Joint Employer

New York City, NY - The city council is considering first-of-its-kind legislation that would hold franchisors liable for the actions of their franchisees under the city’s human rights laws. The proposed language effectively codifies franchisors as joint employers. It also would expand liability across companies and their contractors. The Civil and Human Rights Committee will hear the bill June 18 with further council action expected to follow.

NLRB - Business groups filed a rare joint petition on Wednesday asking the National Labor Relations Board to adopt a rule narrowing the circumstances in which companies can be held liable for labor law violations by their contractors or franchisees. They petitioned the Board to reinstitute the old joint employer standard of direct and immediate control. The Board has already announced that it will begin the rulemaking process on the issue this summer.

The Cheesecake Factory - The state labor department found The Cheesecake Factory to be jointly liable along with their janitorial subcontractors for $4.57 million in underpaid wages. At eight locations, investigators found that workers of a janitorial subcontractor worked without rest or meal breaks and performed additional tasks off-the-clock, sometimes at the direction of Cheesecake Factory managers. The Cheesecake Factory action appears to be the first major application of California’s expanded joint employer standard. According to a UCLA professor, this “was a test case and designed to be an exemplar for employers to make sure they don’t contract or subcontract to unscrupulous actors.”

Labor Policy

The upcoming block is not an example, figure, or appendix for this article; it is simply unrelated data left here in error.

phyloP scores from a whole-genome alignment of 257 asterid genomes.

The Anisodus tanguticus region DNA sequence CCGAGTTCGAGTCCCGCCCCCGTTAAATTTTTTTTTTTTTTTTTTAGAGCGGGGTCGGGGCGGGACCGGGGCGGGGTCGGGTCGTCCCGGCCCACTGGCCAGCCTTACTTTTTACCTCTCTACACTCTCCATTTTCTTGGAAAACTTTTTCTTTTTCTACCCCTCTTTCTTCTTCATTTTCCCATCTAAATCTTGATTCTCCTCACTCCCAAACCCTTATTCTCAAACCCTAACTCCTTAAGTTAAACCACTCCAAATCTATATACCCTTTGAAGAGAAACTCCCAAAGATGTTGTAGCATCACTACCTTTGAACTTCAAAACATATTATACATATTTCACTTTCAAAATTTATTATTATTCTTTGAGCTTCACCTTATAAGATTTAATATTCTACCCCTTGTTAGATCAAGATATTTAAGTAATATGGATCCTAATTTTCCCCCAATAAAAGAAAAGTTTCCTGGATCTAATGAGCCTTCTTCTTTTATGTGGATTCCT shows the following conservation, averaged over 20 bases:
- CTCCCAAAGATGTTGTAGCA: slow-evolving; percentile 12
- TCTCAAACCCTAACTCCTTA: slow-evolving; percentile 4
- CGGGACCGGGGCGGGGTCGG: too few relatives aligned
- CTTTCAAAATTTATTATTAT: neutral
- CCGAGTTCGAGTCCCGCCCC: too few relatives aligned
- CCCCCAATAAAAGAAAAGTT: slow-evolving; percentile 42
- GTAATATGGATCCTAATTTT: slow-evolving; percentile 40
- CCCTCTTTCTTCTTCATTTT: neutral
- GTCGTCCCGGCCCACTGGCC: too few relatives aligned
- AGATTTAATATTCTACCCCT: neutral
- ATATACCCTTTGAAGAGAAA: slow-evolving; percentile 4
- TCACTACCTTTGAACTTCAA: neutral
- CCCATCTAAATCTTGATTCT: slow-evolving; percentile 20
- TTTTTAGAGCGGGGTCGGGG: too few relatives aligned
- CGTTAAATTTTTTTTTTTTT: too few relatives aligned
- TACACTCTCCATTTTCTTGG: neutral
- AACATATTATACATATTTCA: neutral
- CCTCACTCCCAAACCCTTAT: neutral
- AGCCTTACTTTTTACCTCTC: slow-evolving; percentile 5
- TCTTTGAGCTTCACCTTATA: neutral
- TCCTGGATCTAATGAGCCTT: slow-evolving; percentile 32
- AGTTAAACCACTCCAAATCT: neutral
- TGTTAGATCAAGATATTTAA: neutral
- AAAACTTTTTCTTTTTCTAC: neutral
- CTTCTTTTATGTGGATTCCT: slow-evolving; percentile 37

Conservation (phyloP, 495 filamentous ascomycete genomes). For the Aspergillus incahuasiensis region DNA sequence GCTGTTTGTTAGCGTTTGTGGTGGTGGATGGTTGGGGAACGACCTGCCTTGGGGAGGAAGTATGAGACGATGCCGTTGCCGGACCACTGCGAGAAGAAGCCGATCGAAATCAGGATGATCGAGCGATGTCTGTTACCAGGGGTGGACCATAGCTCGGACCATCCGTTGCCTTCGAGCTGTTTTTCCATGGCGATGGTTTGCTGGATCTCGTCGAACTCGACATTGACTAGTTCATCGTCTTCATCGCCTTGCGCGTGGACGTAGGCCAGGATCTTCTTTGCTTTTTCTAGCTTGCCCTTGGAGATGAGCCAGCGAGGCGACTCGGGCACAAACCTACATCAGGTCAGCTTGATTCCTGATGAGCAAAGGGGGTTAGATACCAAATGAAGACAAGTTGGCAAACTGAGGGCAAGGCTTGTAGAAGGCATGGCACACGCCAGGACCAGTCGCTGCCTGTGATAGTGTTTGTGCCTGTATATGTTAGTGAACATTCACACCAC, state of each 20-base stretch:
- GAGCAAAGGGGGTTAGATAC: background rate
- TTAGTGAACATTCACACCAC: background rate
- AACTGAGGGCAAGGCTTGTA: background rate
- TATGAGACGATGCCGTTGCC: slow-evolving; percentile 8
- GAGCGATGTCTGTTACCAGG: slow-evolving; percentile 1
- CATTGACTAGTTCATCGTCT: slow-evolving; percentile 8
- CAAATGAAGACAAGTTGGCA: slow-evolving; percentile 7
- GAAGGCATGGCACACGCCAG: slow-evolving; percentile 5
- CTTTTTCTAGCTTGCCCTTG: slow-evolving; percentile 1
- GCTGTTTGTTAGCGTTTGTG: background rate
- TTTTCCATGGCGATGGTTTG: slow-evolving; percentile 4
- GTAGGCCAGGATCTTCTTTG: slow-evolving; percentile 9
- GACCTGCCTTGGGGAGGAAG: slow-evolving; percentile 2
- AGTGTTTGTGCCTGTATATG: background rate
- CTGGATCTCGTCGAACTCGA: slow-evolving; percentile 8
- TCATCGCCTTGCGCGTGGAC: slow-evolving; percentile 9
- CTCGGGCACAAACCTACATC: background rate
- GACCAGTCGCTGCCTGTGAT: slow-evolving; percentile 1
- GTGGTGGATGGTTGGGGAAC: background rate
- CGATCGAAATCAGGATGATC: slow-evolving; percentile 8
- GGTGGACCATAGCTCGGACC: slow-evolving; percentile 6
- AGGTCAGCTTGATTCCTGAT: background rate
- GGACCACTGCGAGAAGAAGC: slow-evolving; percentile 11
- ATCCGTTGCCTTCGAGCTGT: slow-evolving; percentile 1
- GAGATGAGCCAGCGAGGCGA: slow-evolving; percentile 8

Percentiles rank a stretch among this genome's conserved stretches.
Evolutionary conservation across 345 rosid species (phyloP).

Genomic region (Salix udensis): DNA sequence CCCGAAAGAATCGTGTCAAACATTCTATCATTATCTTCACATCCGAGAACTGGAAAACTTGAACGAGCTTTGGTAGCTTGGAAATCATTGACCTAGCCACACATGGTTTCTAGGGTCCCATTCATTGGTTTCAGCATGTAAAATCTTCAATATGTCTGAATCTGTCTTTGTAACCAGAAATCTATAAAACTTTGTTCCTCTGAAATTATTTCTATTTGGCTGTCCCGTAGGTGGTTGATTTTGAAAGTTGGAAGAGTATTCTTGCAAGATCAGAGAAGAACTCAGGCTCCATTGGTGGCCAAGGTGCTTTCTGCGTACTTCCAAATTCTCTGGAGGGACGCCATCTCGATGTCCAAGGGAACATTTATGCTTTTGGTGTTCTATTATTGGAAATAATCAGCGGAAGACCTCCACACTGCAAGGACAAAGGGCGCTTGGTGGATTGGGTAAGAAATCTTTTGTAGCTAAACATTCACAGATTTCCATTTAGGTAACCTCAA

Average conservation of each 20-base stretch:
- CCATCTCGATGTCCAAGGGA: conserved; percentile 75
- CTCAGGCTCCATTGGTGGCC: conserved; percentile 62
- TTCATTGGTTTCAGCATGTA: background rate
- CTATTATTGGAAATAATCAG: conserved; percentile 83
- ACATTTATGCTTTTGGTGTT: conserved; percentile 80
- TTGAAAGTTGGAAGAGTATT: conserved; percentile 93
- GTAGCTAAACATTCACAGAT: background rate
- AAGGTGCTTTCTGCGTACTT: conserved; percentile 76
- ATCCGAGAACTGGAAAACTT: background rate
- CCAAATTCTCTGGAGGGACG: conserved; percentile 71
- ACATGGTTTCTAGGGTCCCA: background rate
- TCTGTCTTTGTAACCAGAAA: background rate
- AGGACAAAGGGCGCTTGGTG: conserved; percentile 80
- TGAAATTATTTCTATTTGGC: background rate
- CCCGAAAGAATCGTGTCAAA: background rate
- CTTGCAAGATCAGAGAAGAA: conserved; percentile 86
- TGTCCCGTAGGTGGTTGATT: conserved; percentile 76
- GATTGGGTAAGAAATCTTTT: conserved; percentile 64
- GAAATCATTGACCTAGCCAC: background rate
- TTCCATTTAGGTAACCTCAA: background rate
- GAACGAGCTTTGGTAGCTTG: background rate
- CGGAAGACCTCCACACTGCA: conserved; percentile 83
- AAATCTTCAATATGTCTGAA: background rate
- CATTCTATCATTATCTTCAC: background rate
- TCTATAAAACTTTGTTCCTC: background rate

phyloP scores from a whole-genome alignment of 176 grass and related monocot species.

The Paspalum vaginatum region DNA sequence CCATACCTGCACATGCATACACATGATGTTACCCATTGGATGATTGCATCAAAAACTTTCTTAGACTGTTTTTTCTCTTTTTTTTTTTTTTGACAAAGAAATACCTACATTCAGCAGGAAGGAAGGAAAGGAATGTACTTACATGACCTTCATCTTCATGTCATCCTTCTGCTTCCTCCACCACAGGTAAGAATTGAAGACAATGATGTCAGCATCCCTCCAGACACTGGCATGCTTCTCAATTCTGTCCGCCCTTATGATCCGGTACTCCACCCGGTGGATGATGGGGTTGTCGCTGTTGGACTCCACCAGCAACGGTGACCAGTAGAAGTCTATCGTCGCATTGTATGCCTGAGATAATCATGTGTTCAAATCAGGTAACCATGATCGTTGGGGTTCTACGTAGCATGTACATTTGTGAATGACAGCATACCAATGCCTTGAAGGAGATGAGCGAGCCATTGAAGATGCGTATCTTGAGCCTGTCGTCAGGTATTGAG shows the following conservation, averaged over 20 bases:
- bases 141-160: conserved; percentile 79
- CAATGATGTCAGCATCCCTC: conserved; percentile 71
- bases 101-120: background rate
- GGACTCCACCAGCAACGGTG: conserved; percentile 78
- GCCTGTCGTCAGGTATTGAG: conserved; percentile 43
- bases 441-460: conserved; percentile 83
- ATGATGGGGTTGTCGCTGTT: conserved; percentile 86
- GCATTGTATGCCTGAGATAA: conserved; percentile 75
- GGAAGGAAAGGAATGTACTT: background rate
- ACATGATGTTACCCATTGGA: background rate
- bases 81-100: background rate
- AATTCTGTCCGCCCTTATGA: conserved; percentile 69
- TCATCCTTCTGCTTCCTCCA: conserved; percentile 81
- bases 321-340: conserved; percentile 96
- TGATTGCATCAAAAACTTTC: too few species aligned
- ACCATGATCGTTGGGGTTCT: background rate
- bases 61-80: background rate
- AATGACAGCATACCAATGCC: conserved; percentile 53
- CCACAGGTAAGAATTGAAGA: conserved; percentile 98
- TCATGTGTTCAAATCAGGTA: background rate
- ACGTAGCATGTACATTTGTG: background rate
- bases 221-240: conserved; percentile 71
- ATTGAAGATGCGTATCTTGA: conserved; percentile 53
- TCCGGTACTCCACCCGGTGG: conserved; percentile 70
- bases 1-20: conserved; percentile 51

NLRB - The National Labor Relations Board Division of Advice found that a South Carolina Papa John’s franchisee unlawfully discharged an employee who failed to report to work after being denied a request for time off to participate in a Fight for $15 convention. Company policy required employees to give seven days notice for time off and the employee failed to meet that requirement. The worker who took time off to participate in the Fight for $15 convention and protests was found to have been protected by federal labor law because they engaged in a “solo strike.”


Alabama - The Alabama Tax Tribunal ruled against the state Department of Revenue, finding that the complainant, Newegg Inc., was not subject to the 2016 law requiring out-of-state retailers to collect the state’s sales tax. The tribunal, which is unique to Alabama, found that the state did not prove that Newegg engaged in any of the activity required by the law. Similar to the court case that began in South Dakota and is now before the U.S. Supreme Court, the state could appeal the decision in an effort to force the question to a higher court. The state is not likely to take any further action until the South Dakota verdict is announced which is expected before the end of June.

Connecticut - The governor signed into law a bill that would expand sales tax collection obligations to sellers with more than $250,000 in sales or more than 200 sal